House Bill 793
House Bill 793 failed to pass through the House committee in which it was assigned. Louisiana Revised Statute 23:1204 currently provides that the payment of medical and/or indemnity benefits by an employer or the employer’s workers’ compensation insurer does not constitute an admission of liability on behalf of the payor. This bill sought to amend the statute to provide that despite the provisions of the present law, there is a rebuttable presumption of compensability to attach ninety  days following a work-related accident. If passed, a claim would be presumed compensable unless and until the payor can provide competent evidence to refute it.
Note from Michael Parker: This was a very dangerous proposal as there are many times when the employer is not made aware of an accident until after this ninety-day presumption period. Yet, under this bill the employer would have been required to pay the claim or risk being cast with penalties and attorney fees.
House Bill 217
House Bill 217 failed to pass through the House after making it through the committee in which it was assigned. This bill proposed to amend R.S. 23:1121(B)(1) to provide that when the compensability of a claim, specific body part or condition has been denied, neither the employer nor insurer is obligated to authorize or pay for an initial evaluation in regard to the employee’s choice of physician, until the trial court considers and rules on the issue of compensability.
House Bill 218
House Bill 218 passed through the House, but failed to pass through the Senate committee in which it was assigned. This bill proposed to amend R.S. 23:1317.1(A) to provide that the request seeking an Independent Medical Examination, must be made at or before the scheduling conference. After the timely request was made, the judge would have only been able to cancel the request if the objecting party proved by clear and convincing evidence, that the criteria for a medical exam pursuant to R.S. 23:1123 had not been met. Untimely requests would also have been denied unless good cause was shown or found to be in the best interest of justice.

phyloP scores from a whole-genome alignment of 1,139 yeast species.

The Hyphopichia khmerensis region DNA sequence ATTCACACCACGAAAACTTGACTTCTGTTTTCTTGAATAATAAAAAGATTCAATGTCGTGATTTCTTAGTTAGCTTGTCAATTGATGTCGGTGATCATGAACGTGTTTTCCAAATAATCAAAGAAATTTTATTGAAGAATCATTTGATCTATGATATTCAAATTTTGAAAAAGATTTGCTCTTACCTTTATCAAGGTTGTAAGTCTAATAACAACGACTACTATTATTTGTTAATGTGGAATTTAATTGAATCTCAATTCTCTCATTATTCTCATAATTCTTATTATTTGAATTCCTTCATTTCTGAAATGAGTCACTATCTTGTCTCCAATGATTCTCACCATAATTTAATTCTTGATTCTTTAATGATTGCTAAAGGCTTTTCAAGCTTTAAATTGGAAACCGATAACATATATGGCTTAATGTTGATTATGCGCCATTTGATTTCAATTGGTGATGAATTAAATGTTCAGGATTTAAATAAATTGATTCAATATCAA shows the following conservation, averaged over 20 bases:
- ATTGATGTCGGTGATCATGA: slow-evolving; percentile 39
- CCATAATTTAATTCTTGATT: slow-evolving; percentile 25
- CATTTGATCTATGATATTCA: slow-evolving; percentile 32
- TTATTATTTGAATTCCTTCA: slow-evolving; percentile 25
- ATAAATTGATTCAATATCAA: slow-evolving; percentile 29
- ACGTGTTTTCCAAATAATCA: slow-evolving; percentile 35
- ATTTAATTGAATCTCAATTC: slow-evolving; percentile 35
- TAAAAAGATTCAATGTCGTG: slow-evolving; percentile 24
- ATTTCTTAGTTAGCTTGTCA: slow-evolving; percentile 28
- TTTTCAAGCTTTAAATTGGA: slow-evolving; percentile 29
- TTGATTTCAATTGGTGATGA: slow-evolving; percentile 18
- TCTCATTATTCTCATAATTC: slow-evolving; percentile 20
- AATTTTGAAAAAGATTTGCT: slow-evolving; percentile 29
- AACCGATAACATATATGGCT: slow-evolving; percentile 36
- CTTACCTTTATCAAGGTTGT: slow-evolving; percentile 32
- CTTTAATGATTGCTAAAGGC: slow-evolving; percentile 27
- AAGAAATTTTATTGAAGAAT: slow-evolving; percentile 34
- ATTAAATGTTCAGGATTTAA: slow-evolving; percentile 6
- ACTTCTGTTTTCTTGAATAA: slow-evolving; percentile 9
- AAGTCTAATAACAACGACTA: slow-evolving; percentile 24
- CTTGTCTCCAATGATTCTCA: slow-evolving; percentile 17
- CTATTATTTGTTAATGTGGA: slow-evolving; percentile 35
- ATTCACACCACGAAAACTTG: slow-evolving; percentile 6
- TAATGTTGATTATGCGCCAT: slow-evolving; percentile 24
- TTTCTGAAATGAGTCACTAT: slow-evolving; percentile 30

House Bill 597
House Bill 597 was passed by both houses and sent to the Governor for signature on June 3, 2020. The Governor vetoed the bill on June 12, 2020. This bill proposed to enact Civil Code Article 2315.11, which would have provided in personal injury claims, not raised pursuant to Louisiana Workers’ Compensation Law, the lack of prior history of an illness, injury or condition would not create a presumption that the illness, injury or condition was caused by the act that was subject of the claim.
Allen & Gooch is providing this legal update for informational purposes only. This article should not be construed as legal advice or a legal opinion as to any specific facts or circumstances. You should consult your own attorney concerning your particular situation and any specific legal questions you may have.